The Pacific Division has proven once again to be in the elite of NHL's divisions for a second year in a row. "West Coast Hockey" as its been dubbed, has players in every dressing room always insecure about their playoff spots and even their jobs, as the teams are in a nightly battle for seeding supremacy.
It used to be a battle mainly between the superpowers of the Pacific—San Jose and Los Angeles. But as we've seen this year, Dallas has begun to fight back and remind everyone that they are still there. Even Phoenix has started to garner a voice, still looking to win the franchise's first ever playoff series. Today they announced a trade with the Columbus Blue Jackets as they acquired talented player Antoine Vermette.
But the boss of the west the last four years has been the Sharks, as they have won the division every year in as many. Right now they once again sit atop the Pacific Division. Their staggering play as of late could find them in a position comparable to Dallas' last year, fighting for a playoff spot until the very last game of the season if their attitude doesn't improve—and fast.
Let's take a look at what the Sharks need to do to continue their reign as Pacific Division champions.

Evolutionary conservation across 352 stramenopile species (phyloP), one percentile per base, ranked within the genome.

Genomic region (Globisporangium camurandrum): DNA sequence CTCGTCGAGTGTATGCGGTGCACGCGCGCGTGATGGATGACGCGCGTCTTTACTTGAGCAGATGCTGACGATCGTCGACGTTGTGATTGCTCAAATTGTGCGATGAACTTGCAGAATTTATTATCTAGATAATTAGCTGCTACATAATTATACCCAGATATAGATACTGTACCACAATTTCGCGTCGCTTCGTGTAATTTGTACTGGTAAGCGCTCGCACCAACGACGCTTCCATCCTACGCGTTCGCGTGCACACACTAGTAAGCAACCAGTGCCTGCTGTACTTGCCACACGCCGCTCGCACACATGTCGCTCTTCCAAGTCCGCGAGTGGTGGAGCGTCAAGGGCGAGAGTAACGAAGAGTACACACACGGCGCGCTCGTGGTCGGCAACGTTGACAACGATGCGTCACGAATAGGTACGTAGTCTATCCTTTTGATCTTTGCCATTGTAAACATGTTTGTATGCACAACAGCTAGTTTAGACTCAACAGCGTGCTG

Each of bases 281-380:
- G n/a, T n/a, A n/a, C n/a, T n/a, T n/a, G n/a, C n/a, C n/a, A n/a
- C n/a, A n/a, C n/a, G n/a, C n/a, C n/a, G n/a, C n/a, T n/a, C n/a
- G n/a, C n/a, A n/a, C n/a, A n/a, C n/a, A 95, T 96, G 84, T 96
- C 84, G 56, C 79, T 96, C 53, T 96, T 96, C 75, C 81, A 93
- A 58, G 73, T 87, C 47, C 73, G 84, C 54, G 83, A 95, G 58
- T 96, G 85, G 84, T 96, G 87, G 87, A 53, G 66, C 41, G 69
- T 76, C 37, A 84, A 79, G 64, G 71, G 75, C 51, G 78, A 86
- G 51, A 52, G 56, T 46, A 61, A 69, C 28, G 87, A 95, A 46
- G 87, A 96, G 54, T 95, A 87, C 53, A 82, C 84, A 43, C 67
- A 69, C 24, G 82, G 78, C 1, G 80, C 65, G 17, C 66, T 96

Normally I wouldn't suggest something as juvenile as this, but when your main rival has a roster as packed as yours and their run as your team's essential architect, it's a good idea to block them from being able to make any strong deals.
Whether Sharks general manager Doug Wilson intentionally made an effort to dismantle the Chicago Blackhawks after the Sharks were swept out of the Western Conference Finals two years ago is entirely up to fan speculation. The fact is, something that someone did ripped that team apart. It wasn't all because of cap space as team officials would have you believe.
Right now, the war for Blue Jackets captain Rick Nash is still going strong in the media. And while the Kings may not be atop of contenders as they once were, they are still on the list. Nash becoming a King could be the crushing blow that might stop the Sharks from being able to keep ahead of the Kings during the regular season, and ultimately, defeat them in the postseason.
Right now, aside from whatever changes Wilson wants to make to his own roster, the biggest thing he can do from the rafters of HP Pavilion, is make sure that no one else in the Pacific makes any serious deadline deals without being able to answer with one better of his own.
As the trade deadlines nears, the Pacific Division is the mostly tightly bunched division in the NHL. No two teams sit more than three points apart, and just nine points separate the first-place Sharks and last-place Ducks.
At any rate, the Sharks and Kings had the highest expectations for their records heading into the season. So it's more than surprising that heading into the trade deadline, these two clubs are leading the buyer's market as the postseason stares them down.